Sunday, May 27, 2007

"An updated classification of the recent Crustacea" by Martin, J. W. & G. E. Davis. (2001)

Natural History Museum of Los Angeles County Science Series 39, 124 pp. ISSN 1-891276-27-1. US $20. Orders to K. Victoria Brown, Natural History Museum of Los Angeles County, 900 Exposition Boulevard, Los Angeles, CA 90007, USA; e-mail:

When Joel W. Martin and George E. Davis decided to newly arrange the crustacean collection of the Natural History Museum of Los Angeles County Museum, they did not do it the easy way, which would have been to base their arrangement on the most recent published overview of crustacean families from Bowman & Abele (1982). Instead, they undertook a major (and courageous) task: they decided to gather all the available knowledge on higher crustacean systematics and compile it afresh in "an updated classification of the recent Crustacea", For this purpose, they confronted 102 specialists of different crustacean taxa with several drafts of a revised classification, and collected and assimilated their opinions (whenever possible) into a complete document. Not only will the crustacean collection of the Los Angeles Museum benefit from this exhaustive work, but the entire crustacean scientific community should acknowledge this effort. It is no surprise that after 20 years of worldwide taxonomic and systematic research, and with new molecular methods being implemented in systematics, a large number of new insights and systematic changes have been introduced to crustacean classification since Bowman & Abele's (1982) key compilation. However, as already pointed out by the authors, the crustaceans are a very diverse group and most taxonomists working on them are only specialists for small selected groups. Therefore, most of them are not aware of the changes that have occurred in other crustacean groups, and a review of the classification in the form of the present study was much needed. As a result, almost 200 more families appear in this work than in Bowman & Abele's (1982) classification, giving us an overall total of 849 extant crustacean families.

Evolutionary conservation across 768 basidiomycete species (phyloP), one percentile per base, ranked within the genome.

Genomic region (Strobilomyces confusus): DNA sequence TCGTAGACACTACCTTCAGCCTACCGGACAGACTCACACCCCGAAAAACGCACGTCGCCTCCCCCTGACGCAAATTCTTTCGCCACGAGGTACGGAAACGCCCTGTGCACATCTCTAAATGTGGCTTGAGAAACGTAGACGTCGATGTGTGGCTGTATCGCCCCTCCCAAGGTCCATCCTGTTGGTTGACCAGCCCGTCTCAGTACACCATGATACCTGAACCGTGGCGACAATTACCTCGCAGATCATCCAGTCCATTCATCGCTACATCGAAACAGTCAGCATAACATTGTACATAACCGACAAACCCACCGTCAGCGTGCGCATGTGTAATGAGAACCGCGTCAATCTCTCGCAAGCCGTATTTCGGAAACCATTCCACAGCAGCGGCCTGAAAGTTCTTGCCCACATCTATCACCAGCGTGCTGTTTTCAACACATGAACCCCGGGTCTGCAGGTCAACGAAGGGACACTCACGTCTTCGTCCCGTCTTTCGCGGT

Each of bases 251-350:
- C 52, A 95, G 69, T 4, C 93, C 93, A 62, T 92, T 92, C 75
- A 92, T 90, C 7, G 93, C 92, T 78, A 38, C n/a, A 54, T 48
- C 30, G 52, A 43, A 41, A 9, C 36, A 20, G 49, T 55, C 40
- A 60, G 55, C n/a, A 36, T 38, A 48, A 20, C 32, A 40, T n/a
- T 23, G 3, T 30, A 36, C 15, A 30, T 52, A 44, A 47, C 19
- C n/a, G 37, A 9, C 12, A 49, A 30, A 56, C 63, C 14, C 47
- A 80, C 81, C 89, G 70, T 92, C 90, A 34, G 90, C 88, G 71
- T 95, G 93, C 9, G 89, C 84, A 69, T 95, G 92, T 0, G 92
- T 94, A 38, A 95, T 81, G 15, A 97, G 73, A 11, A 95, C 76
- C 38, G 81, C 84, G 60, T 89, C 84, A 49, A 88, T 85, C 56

The title of the book is somewhat overstated in that the "updated classification of the recent Crustacea" does not include all taxonomic levels of the Crustacea. The classification does not go below the level of family for any of the taxa included. This, however, is understandable, considering that most previous revisions were also restricted to the suprageneric level and higher. Thus including more detailed taxonomic treatments would have meant starting from scratch for most of the groups. We also have to keep in mind that in all revisions, authors must draw a line somewhere in order to complete the task without getting lost in too much detail and getting mired in ongoing developments. The inclusion of all subfamilies and genera would have increased the necessary amount of work (as well as the controversies among specialists) exponentially and made a publication unrealistic. With 124 pages, this compilation is already much more extensive than Bowman & Abele's (1982), which consisted of only 27 pages. Finally, the acceptance and success of a systematic scheme will always depend on its scientific longevity, and it is evident that all systematic classifications are much less stable at the generic level than at higher taxonomic levels.